The depths of the defendant’s poverty can be ascertained most transparently not through an accurate accounting of his property (which Lysias never has his client offer) but rather by way of a hypothetical whose thought experiment illustrates the “chasm between the rich and poor among Athenian citizens” (Major 2021: 256) and possibly elicited sympathetic laughs (Carey 1990: 49), or resigned nods of recognition (Major 2021: 256-57), from members of the Council.
First, some cultural context is required to make sense of the hypothetical and its rhetorical function in our case. Ancient Athens funded certain civic, religious, and military projects through a quasi-voluntary system of liturgies, wherein public duties were assigned to citizens who met certain wealth and property requirements. This institution was essentially a form of taxation on the rich, which also allowed citizens to build social capital and inter-elite prestige. One of the most prestigious and expensive public duties, the choregeia, entailed the funding of a tragic chorus for one of the state’s dramatic festivals (Wilson 2000). The position of a choregus required a significant amount of wealth, so much so that its imposition could place a financial burden even on members of the Athenian elite. For this reason, among others, wealthy Athenians regularly sought to avoid the performance of a liturgy (Christ 1990). One legal remedy was to challenge another citizen to take up the assigned public duty or have the challenged exchange their property with the challenger. Such exchanges of property (antidosis) were quite rare. This legal challenge more commonly culminated in a court trial where the jury would rule which of the two citizens had the best financial resources to perform the liturgy.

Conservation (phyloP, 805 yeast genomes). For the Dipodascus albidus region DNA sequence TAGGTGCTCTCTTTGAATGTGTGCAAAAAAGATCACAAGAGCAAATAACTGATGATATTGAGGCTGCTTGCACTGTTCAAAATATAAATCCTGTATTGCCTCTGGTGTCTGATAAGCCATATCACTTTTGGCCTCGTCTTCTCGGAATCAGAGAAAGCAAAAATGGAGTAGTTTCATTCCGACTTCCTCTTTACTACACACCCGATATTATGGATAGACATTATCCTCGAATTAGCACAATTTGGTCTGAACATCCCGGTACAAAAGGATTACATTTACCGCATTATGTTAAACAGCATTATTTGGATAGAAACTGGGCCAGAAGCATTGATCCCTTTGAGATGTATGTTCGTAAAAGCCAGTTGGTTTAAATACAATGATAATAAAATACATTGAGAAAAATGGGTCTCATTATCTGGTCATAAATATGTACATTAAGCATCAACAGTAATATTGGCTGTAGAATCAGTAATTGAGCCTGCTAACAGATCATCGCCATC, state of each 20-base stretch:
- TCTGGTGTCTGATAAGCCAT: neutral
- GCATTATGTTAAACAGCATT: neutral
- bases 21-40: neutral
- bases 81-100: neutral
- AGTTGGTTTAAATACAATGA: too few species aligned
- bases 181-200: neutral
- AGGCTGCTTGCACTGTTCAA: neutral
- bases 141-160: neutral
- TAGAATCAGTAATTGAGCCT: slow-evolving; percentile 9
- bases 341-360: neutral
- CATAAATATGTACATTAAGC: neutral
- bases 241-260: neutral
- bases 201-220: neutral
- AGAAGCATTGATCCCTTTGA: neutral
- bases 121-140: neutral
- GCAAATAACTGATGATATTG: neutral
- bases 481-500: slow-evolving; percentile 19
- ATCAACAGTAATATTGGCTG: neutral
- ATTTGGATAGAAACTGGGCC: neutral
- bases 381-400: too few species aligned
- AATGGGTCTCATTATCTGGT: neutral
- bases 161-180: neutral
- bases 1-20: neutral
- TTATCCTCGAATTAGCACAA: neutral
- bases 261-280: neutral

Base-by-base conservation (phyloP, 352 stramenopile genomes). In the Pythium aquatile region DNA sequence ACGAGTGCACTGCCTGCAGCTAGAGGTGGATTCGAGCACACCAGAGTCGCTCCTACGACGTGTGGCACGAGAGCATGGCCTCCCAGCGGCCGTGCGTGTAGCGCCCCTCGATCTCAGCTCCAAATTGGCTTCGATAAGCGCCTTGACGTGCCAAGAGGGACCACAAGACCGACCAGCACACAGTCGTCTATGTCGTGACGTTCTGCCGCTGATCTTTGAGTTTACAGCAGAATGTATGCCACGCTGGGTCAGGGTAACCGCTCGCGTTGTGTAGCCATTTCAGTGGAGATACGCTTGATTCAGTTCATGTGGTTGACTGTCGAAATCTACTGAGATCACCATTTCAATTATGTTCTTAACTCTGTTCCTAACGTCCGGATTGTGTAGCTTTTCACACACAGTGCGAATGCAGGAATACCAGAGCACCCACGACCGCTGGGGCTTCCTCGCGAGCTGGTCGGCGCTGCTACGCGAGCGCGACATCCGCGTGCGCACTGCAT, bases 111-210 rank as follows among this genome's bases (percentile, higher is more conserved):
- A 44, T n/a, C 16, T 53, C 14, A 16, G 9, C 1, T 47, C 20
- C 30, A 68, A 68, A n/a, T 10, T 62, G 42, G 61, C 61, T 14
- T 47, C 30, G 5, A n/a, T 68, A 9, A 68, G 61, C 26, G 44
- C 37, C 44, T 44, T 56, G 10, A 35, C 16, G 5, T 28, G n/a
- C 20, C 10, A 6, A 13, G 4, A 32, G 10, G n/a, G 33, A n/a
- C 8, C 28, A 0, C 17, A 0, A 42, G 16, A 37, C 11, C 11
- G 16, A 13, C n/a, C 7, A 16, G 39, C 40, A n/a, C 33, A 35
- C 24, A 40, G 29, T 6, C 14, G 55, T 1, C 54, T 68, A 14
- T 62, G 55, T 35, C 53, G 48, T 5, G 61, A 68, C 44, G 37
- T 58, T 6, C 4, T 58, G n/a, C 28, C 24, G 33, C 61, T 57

Our defendant postulates a scenario in which he is called to perform a liturgy as a choregus and in turn challenges the prosecutor, a man of great wealth, to an exchange of property. The defendant claims that the prosecutor, if faced with this hypothetical antidosis, would choose to perform the liturgy ten times out of ten. The whole scenario is patently absurd since the defendant could not be as poor as he contends and be called to perform a liturgy for the state.
This imaginary liturgy likely serves several purposes, some persuasive and others political. First, the risible proposition that a man who stands before the Council pleading to retain a one obol pension might also be called on to produce a tragedy effectively underscores the poverty of the defendant without addressing any specifics about his assets. It also allows the members of the jury, predominantly men who would also not meet the property qualifications for a liturgy, to identify with the working-class defendant through the humor of the scenario (Carey 1990: 49). To laugh with the defendant is to like him. Second, the hypothetical scenario effectively casts the challenger as a malignant and predatory citizen. If his accuser would never accept a hypothetical antidosis with the defendant (never mind this rarely occurred in reality), then his accuser must possess enough wealth to perform the liturgy. It is then terrible (δεινόν) and quite wicked (πονηρότερον) that he accuses the defendant of being wealthy when an obol pension and not a liturgy is at stake. This hypocrisy of the elite challenger may have had a further political resonance with certain members of the Council if we follow Dillon (1995) in understanding the state disability benefit as a mechanism to combat elite control of the working poor in Athens. By providing financial support to the poor, the state undercut the ability of elites to recruit citizens to their cause through monetary gifts. In this context, the challenger’s effort to disqualify the defendant’s benefit can be understood as an attempt to undercut the power of the democratic state (Major 2021: 257). By the end of the chapter, then, the defendant has again managed to put the challenger and his (political) character on trial.